Monday Open Thread

President Kennedy and Vice-President Lyndon Johnson on the South Lawn drive of the White House

A week from today will mark the 100th anniversary of John F. Kennedy’s birth. Warren Kozak has some very good observations about that past and this present.

Compared to today, Kennedy actually wasn’t even on television all that much — there weren’t many opportunities. All-news, 24-hour cable channels didn’t arrive until 1980. With no cable and antiquated technology, there were only three networks back then. Their major evening news shows ran just 15 minutes, five nights a week (as if there were no news over the weekend).

The Columbia Broadcasting System and the National Broadcasting Company expanded to the present half-hour format just two months before Kennedy’s death. In Donald Trump’s first four months in office, he has probably surpassed all the television time of Kennedy during his entire presidency.


The budget for the White House staff was 13 million dollars in 1963. It is 709 million in 2017. The number of secret service agents has expanded exponentially and there are more jets available for officials than small countries have in total. When Vice President Lyndon Johnson went to Dallas for that fateful weekend in the tranquil fall of 1963, he flew commercial.

His home telephone number was listed in the D.C. public phone book. Americans never imagined the person “one heartbeat away” really was one heartbeat away. We have since learned otherwise.

Those who did not live through the trauma of Kennedy’s assassination might not understand the demarcation in time it created. There is an America before and an America after November 22, 1963. To them, the date is no different than April 12th (Lincoln) or December 7th (Pearl Harbor). In other words, it means nothing.

What I’ve Wanted to Tell Parents for a Looooonnnnnnggg Time

This priest nails it. Just. Nails. It.

For the past 12 years I have been a pastor of a parish or multiple parishes with parochial schools attached to them.

I’m not a pastor, but I’ve been involved in faith formation ministry for 15 years or so. I feel his pain.

Over the years they have been a great source of joy for me in watching these children grow and watching faith blossom….

One of my joys has been seeing that spiritual light bulb go off over their heads.

I know that their parents are partners in this endeavor. I see some parents make great efforts to get their children to Sunday Mass, teach them the truth of faith, support the parish and school, and carry the rest of load of their very busy schedules. I admire their dedication. I know my principals and teachers do as well.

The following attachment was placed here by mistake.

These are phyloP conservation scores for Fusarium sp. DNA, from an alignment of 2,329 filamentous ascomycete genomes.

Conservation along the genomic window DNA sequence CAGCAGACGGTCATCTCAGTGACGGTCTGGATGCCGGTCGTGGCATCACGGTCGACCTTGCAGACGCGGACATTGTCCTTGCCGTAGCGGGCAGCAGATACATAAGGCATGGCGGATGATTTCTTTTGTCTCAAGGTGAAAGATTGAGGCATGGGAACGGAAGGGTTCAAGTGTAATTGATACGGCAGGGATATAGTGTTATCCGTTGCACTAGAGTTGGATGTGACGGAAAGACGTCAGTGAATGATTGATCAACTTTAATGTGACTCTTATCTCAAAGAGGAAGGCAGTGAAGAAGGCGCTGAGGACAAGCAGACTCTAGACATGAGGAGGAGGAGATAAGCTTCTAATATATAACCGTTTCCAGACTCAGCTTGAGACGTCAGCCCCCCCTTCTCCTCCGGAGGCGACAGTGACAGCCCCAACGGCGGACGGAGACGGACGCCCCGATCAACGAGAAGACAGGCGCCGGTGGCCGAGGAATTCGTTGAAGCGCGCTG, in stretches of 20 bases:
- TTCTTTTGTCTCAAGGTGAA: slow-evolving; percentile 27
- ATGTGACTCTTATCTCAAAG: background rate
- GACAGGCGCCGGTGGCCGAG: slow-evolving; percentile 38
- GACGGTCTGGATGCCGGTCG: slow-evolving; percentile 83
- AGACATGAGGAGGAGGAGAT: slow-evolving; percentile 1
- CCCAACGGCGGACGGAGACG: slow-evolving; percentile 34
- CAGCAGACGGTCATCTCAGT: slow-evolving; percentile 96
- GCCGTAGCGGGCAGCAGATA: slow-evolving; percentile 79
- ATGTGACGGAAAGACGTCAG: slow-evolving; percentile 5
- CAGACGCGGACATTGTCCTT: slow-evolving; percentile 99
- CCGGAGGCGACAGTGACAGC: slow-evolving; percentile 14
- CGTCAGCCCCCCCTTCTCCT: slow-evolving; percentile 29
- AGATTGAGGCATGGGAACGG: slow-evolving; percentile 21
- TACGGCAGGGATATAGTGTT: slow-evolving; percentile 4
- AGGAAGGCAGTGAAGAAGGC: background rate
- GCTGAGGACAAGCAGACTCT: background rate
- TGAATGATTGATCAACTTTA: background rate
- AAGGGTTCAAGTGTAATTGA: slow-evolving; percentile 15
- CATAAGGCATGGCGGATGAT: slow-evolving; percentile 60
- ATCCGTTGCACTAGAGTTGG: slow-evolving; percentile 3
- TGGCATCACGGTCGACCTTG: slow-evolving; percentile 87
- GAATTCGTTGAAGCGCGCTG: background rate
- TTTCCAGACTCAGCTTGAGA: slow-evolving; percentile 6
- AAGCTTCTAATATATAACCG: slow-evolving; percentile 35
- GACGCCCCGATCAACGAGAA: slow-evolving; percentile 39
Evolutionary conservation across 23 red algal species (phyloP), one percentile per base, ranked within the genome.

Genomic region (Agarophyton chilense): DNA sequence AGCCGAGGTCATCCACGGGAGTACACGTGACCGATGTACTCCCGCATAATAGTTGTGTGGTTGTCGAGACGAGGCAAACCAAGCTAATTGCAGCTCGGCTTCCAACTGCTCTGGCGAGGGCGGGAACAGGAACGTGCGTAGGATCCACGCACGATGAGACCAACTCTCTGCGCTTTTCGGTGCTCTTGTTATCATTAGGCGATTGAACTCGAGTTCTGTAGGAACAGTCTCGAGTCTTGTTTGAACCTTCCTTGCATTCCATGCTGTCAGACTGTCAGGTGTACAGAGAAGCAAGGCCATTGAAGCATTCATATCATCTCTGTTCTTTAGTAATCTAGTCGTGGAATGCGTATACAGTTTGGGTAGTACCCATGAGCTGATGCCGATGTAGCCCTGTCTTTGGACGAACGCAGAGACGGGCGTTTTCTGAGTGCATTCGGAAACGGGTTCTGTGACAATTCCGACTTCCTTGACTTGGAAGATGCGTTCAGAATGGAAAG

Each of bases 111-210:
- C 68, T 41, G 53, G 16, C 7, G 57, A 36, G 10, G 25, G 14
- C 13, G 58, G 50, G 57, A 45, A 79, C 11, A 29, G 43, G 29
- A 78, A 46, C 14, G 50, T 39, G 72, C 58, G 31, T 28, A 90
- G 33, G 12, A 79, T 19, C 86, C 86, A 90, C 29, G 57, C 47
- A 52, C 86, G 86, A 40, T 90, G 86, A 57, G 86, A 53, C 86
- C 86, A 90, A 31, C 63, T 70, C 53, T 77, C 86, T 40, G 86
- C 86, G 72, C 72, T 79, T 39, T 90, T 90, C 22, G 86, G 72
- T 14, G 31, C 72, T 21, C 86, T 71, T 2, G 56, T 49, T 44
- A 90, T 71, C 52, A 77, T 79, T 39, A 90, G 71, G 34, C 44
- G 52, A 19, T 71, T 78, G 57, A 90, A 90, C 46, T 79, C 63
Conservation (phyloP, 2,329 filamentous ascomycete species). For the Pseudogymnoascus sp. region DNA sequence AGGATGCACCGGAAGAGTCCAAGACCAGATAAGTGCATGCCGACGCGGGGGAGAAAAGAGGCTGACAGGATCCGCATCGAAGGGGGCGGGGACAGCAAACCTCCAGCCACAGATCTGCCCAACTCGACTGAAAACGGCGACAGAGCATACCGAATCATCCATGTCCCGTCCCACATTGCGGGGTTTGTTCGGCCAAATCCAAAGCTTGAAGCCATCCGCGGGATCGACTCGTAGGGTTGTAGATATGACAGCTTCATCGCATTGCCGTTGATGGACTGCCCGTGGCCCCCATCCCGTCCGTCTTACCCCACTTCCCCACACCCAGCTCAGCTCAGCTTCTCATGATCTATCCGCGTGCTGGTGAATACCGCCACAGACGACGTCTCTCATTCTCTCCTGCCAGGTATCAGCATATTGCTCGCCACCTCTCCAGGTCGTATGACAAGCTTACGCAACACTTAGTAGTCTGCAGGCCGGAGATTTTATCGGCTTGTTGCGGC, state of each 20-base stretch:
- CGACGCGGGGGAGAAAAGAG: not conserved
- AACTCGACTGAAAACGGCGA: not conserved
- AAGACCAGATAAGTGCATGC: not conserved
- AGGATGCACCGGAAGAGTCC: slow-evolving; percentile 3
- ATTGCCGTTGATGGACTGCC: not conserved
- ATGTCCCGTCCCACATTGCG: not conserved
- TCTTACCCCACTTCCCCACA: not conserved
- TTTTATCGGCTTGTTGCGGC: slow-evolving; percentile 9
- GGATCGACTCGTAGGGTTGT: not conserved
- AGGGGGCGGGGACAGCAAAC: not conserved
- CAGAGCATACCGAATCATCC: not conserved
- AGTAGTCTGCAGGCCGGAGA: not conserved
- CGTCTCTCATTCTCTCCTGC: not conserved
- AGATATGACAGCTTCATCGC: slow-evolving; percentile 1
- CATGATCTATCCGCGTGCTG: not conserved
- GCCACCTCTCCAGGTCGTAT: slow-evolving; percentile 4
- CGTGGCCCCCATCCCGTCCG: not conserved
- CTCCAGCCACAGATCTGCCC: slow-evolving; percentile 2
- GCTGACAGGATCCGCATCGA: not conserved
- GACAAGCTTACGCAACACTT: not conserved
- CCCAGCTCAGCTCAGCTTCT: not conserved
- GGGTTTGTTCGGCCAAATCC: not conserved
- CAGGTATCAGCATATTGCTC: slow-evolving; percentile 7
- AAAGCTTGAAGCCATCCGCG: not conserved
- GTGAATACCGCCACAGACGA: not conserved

This said, the same institution that exalts my heart also crushes it. I would estimate that about a third of my students over the years do not go to Mass on the weekend. That number rises significantly after they graduate from 8th grade. After 19 years of priesthood, I know what will usually happen. These young bright faces will wander further and further away from faith, mimicking the minimalism of their parents. I grieve that the blossoming of faith will be truncated and is actively being undone by those charged with the primary duty of handing on true faith in Jesus Christ. I had one brother priest refer to this as spiritual child abuse. Harsh words, I thought, but true words.

I love that phrase: spiritual child abuse. Quite accurate. We actually had one parent get in the face of one teacher and berate her for teaching that Sunday mass attendance was a requirement. “I’ll teach my kids about how often to go to church!” he said. Literally, someone unclear on the concept. I was dreading getting those children in my grade, which would have been three years later. Fortunately – or even more so, unfortunately – I never did. The parents never brought their kids back, even for just the Wednesday night classes. I’m sure their Sunday obligation turned into their Sunday sleep in late. /sigh

I hear plenty of excuses from these other parents. I know some work on weekends because of the nature of their jobs. But that is not the case for all. It is spiritual sloth. When we teach our children that it is okay and necessary to take from God the one hour of liturgical worship He asks for a week, what are we telling our child about the faith as a whole?

I told my students each year that I expect their respect for the hours I put into preparing the lessons, getting ready for class, taking hours out of my week for them, the money I put into supplies, etc. It didn’t mean I got respect, but I asked for it. I work full time and still volunteer, yet we can’t get parents to bring their kids to mass, or even to class each week.